Charlottesville Breaking News
Say it ain't so! After thirty years, a Corner landmark has quietly vanished: the Corner Market at 1411 University Avenue. The phone has been disconnected, the contents have been emptied, and we've been unable to locate long-time owner Chaney Kent.
"Another chapter in the history of the UVA Corner comes to an end," says unofficial UVA historian Coy Barefoot.
Barefoot, who wrote a best-selling book on the history of The Corner, says that the store traces its roots to 1981 when Peter Johnson bought what had been a newsstand/giftshop from Paul Dunsmore (who also founded the iconic White Spot Diner) and rechristened it as the Corner Market.
Barefoot says that Kent, who started working there in 1986 as a UVA undergrad, bought the shop in 1995. One year ago, Kent was among the Charlottesvillians lamenting the death of Yeardley Love, a customer with a penchant for Diet Cokes.
"The Corner Market closing is likely a victim of CVS," says Barefoot. "But I guess we all saw that coming."
Indeed, it's not hard to imagine that the 2007 opening of the expansive, brightly-lit drug store in the adjacent Anderson Brothers building would impact the bottom line of the smaller, funky Market. At about the same time, developer Hunter Craig ...
Why did he do it?
That's a question only one person can answer, and that person– Johnathan Perkins– isn't talking. But it hasn't stopped people from wondering what motivated the close-to-graduating UVA third year law student to make up a story about police harassment and racial profiling.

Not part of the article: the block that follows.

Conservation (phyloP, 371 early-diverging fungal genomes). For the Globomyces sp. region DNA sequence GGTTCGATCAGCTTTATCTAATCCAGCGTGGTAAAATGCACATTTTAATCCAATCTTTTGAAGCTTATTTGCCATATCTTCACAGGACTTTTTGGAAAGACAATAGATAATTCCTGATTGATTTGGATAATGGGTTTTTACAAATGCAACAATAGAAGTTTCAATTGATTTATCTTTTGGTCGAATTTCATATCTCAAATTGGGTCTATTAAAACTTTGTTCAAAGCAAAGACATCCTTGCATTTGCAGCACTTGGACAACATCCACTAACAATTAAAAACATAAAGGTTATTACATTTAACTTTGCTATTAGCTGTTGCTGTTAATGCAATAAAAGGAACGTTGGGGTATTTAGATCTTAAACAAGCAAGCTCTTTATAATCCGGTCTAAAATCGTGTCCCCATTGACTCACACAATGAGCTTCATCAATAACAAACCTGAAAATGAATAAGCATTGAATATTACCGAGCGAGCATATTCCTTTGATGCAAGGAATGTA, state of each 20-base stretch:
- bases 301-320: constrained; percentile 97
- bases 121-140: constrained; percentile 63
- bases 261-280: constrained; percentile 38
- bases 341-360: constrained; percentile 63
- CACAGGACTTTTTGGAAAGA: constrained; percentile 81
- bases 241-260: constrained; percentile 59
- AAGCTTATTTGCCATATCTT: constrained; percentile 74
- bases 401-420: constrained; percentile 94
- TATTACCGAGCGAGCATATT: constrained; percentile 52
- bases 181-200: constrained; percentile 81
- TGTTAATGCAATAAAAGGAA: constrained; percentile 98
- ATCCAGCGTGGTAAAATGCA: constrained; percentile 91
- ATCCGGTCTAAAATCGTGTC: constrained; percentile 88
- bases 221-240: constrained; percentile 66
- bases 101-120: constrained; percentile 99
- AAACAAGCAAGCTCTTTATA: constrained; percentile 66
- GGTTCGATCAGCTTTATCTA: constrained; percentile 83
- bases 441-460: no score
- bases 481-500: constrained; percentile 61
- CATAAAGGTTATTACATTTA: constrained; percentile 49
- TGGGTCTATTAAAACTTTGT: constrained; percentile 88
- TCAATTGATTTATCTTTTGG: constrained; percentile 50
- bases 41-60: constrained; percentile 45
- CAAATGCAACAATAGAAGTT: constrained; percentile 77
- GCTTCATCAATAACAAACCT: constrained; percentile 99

"I was stunned," says M. Rick Turner, president of the local NAACP, "because why would this person put his career on the line?"
The account Perkins penned detailing the alleged event was published along with a sympathetic news story in the the student-run UVA Law Weekly April 22. At Perkins' request, UVA police launched a full-scale investigation, and high-ranking UVA professors decried the alleged incident in which Perkins claimed he'd been harassed by two officers, thrown up against their cruiser, and searched– simply because he was a black man walking home on city streets.
"Whenever I attempted to turn to answer their questions, they forcibly turned me back around to face the car," wrote Perkins of what he called "a real-life anecdote illustrating the myth of equal protection under the law."
It wasn't true, as Perkins eventually admitted on May 5 after the investigation turned up numerous inconsistencie...